February 17, 2020
Contract negotiations between Anthem, Parkview underway
Human Resources – Benefits has been notified of ongoing contract negotiations between Anthem and Parkview Health System, which is a network of more than 80 community hospitals and clinics in northern Indiana and northwest Ohio and serves many Purdue employees. Anthem recently gave Parkview notice of its intentions to terminate its contract effective April 29 if an agreement is not reached.
Negotiations were spurred in Anthem’s attempt to advocate for and reduce costs for those using care via Parkview. In 2017, the Employers’ Forum of Indiana asked the RAND Corporation to analyze insurance claims data (mid-2013 to mid-2016) to provide insight into the prices employers pay to hospitals in Indiana. Prices are defined as the amount paid per service by both the health plan and the patient. The goal is to provide information to help employers become better-informed purchasers of health care and stronger advocates on behalf of their employees.
The pilot study (round 1) found that:
- The overall average price for inpatient hospital care in Indiana is 2.17 times what Medicare would have paid for the same services. The most recent study using national data on payments for inpatient hospital care found the average price paid by private health plans was 1.75 times the Medicare payment rate.
- The price paid for hospital outpatient care in Indiana is 3.58 times what Medicare would have paid for the same services. Although there are no studies to benchmark the cost of such care nationally, other research has suggested that Indiana has high outpatient hospital prices for privately insured patients.
- The relative price of hospital care in Indiana rose sharply over the three-year study period.
- Parkview Health charged private insurance companies about four times what the federal Medicare program paid for the same care.
The full RAND study can be reviewed here.
Additionally, the Employers’ Forum of Indiana has made available a National Hospital Transparency Report Supplement (May 2019), which provides detailed data from the transparency initiative. Per the supplement, Parkview Health is the second highest in the state in regard to hospital system relative price rank. In looking at the relative prices, which represent the allowed amount paid by the private insurance plan as a percentage of what Medicare would have paid to the same hospital for the same services, Parkview Health’s relative price for inpatient and outpatient services is 395 percent. The supplement is available for download from the Employers’ Forum of Indiana’s website.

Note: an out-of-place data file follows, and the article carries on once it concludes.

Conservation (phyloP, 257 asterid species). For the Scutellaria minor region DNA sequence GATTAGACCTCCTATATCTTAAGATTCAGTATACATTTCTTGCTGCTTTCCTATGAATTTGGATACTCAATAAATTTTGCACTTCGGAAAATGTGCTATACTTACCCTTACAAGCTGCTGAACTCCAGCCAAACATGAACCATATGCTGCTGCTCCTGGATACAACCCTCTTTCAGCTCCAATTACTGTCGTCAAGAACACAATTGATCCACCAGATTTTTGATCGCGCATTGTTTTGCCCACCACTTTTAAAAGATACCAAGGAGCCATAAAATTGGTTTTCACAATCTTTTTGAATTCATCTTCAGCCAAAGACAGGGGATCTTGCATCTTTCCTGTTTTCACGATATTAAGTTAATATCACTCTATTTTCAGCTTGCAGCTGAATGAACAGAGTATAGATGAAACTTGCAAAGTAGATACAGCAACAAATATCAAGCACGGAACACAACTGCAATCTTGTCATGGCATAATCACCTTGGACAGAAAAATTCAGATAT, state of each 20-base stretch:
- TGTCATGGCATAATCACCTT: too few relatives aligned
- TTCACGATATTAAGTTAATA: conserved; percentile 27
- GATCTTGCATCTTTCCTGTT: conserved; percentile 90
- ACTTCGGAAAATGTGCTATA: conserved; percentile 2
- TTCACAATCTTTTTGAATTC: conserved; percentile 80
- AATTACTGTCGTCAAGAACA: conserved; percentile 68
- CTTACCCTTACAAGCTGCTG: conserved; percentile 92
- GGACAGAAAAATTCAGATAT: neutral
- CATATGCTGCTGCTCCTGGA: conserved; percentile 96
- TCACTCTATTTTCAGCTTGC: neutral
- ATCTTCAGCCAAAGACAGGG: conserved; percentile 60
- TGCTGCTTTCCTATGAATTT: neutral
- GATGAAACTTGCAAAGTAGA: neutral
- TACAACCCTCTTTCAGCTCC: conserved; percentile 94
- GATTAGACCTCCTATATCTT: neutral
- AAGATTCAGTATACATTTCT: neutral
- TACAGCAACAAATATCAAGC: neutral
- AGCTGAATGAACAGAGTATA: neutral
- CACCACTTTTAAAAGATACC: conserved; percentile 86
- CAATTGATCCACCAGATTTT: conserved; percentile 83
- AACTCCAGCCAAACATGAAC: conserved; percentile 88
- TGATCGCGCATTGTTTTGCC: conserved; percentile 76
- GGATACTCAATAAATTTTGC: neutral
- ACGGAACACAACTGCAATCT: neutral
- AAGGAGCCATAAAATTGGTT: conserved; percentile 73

“We support Anthem in this negotiation process,” said Candace Shaffer, senior director of benefits in Human Resources. “Our goal continues to be helping the Purdue community be smart health care consumers, and through the Healthy Boiler initiative we are making strides in adding and enhancing programs and opportunities to do so. However, the fact that hospital services in Indiana are so high and continue to rise challenges what we are trying to accomplish for the employees we serve. Anthem is attempting to support a core goal of the RAND study by holding hospital systems accountable for their prices, which in turn will benefit our employees’ mental and physical health and their financial wellness. Reaching a fair agreement on behalf of our employees is what Anthem is after, and we value and appreciate their efforts.”
As Human Resources – Benefits has reported over the last couple of years, Purdue’s health care costs for both employee and the University continue to rise. In 2014, total health care costs for the University were $155 million (employee cost of $49.3 million; University cost of $106 million) and in 2018 that total cost jumped to $185 million (employee cost of $49.2 million; University cost of $135 million). Purdue is not alone; every employer across the United States has been affected while almost every household has to deal with medical costs that form a big part of their overall yearly expenses.
“The employer-led transparency RAND pilot study in Indiana was the first of its kind in an effort to combat some of the rising costs everyone is experiencing,” Shaffer said. “Having access to ongoing data and resources for employers – like Purdue – to be better able to work on behalf of their employees in terms of health care costs is essential and possible via studies and reports like the RAND study.”
More information will be shared with employees as the Anthem-Parkview negotiations progress.
Questions can be directed to Human Resources at 765-494-2222, toll free at 877-725-0222 or via email at firstname.lastname@example.org.